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6-year-old killed in Berbice accident

first_imgA six-year-old was struck and killed on the Eversham Public Road, Corentyne, Berbice, Region Six (East Berbice-Corentyne) after she reportedly ran across the public road.Six-year-old Arianna LowenfieldDead is Arianna Lowenfield, of Epson Village, Berbice. She was a pupil of Eversham Primary School.Speaking with Guyana Times, the child’s mother, Oma Devi Bascom, said at about 15:00h on Tuesday, she sent the child to a nearby shop to make a purchase.She recalled hearing an impact and upon looking outside, she realised her daughter was struck down.Meanwhile, the Police have since said the hire car, HC 2523, was proceeding South along the eastern side of the road and whilst in the vicinity of Eversham Bridge, the pedestrian suddenly ran from West to East from behind a lorry that was proceeding North and came into contact with the front centre of the hire car. Little Arianna was picked up in an unconscious state and taken to the Port Mourant Hospital where she was pronounced dead on arrival.The hire car was driven by a 33-year-old man from Number 79 Village, Corriverton, Berbice.He has since been arrested and is presently in custody at the Number 51 Police Station. A Breathalyser test was administered but no trace of alcohol was detected, this newspaper was told. He is nonetheless assisting with investigation.The child leaves to mourn her two siblings and her parents.last_img read more

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L.A. council seeks gang prevention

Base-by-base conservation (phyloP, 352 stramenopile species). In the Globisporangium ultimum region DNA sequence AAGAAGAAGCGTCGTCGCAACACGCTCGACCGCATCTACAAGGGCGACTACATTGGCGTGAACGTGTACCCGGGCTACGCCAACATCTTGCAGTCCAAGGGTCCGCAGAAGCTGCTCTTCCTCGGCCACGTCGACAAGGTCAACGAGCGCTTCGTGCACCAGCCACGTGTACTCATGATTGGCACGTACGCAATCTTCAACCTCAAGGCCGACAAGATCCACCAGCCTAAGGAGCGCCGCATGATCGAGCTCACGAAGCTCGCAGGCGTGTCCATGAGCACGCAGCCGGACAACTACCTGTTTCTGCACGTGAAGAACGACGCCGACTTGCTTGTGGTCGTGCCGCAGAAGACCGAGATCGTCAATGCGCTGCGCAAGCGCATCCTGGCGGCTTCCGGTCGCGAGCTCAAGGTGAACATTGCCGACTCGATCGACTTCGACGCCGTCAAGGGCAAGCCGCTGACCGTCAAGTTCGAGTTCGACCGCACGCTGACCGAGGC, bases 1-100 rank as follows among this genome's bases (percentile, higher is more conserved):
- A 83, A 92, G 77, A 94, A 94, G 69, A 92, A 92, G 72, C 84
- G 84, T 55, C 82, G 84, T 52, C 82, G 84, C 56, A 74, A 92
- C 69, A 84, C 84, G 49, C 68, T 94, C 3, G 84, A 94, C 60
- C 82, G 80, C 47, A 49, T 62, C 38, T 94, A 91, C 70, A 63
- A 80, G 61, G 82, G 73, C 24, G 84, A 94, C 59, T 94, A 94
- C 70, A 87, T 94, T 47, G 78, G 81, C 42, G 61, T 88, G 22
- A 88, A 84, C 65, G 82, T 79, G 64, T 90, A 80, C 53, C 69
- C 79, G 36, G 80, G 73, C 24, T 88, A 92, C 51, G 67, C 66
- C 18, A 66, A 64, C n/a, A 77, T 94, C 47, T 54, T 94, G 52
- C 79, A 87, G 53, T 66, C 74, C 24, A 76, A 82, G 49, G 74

first_imgThere are an estimated 40,000 gang members within the city and 90,000 countywide. In the discussion, two council members, Bernard Parks and Jan Perry, revived their concerns over the three-day, 12-hour work schedule approved for more officers. The two said they want a report on what it would take to change the work schedule only at police stations within their districts – drawing a loud protest from Councilman Jack Weiss. Weiss said he would fight any effort to change the 3-12 plan because of the support it has from police officers. “Eliminating the 3-12 schedule is exactly the wrong thing to do when we are adding 1,000 new officers to LAPD, when we are working every day to find new recruits and be competitive with other police departments in the area,” Weiss said. Parks, who fought the change in work schedule when he was police chief, said he is concerned it has reduced the number of officers on patrol, resulted in higher overtime costs and jeopardized some communities by the need to shift officers to other parts of the city to respond to calls. Paysinger noted it is part of the contract negotiated with the Los Angeles Police Protective League and could not be changed by city officials. “We are not sure why council members Parks and Perry want to tamper with a system that is working well,” said Tim Sands, president of the league. “Returning to a less-flexible schedule will not reduce overtime, will not reduce crime and will push experienced officers to request changes in assignments to other divisions.” Parks also said he believes city government needs to look beyond the LAPD to solve its crime problems. Library programs and Department of Recreation and Parks activities, for example, can play roles in keeping young people from joining gangs, Parks said. City Attorney Rocky Delgadillo outlined his office’s efforts to crack down on gangs with injunctions as well as to work with young people before they become gang members. Deputy city attorneys are assigned to schools and to an active program through the courts to identify young people susceptible to joining gangs. rick.orlov@dailynews.com 213-978-0390160Want local news?Sign up for the Localist and stay informed Something went wrong. Please try again.subscribeCongratulations! You’re all set! AD Quality Auto 360p 720p 1080p Top articles1/5READ MOREPettersson scores another winner, Canucks beat KingsCouncilman Tony C rdenas, who chairs the council’s ad hoc committee on gangs, said he will prepare recommendations for next year’s budget. “We made a promise to the taxpayers that we will have accountability at every level,” C rdenas said. “We need to develop programs that convince young people to do more than say no to drugs. They need to say no to gangs.” Officials agreed they need to do more with prevention programs, particularly to promote a better relationship with Los Angeles Unified School District leaders to use after-school programs to keep young people from joining gangs. Paysinger said the LAPD has promoted closer relations with other agencies, particularly the county Probation Department, to work with gang members and offer alternatives to gangs. At the same time, the LAPD has stepped up its enforcement efforts this year, with top-10 lists of the worst gangs and the worst gang members, and gang crimes, particularly gang homicides, have been reduced, Paysinger said. Told by a police official that residents are “hungry to be free from the scourge of generations of gang violence,” the Los Angeles City Council explored ways Wednesday to keep young people from joining gangs and to find a path for members to leave and rejoin society. In a rare meeting dedicated to a single topic, the council said public safety is a top priority and largely depends on suppressing gangs and keeping young people from joining them. The council heard Assistant Chief Earl Paysinger of the Los Angeles Police Department declare the public hungry to be free of gangs. “All of us have gotten that call where we hear some young person has been shot to death by an errant bullet or stabbed, and we feel helpless,” Council President Eric Garcetti said. “We console families. We pay for funerals. We go to candlelight vigils. “We spend our days talking to family members and mothers, trying to console them. We speak to those who are too afraid to speak out themselves, who sit in shuttered rooms because they are too afraid to go out.” last_img read more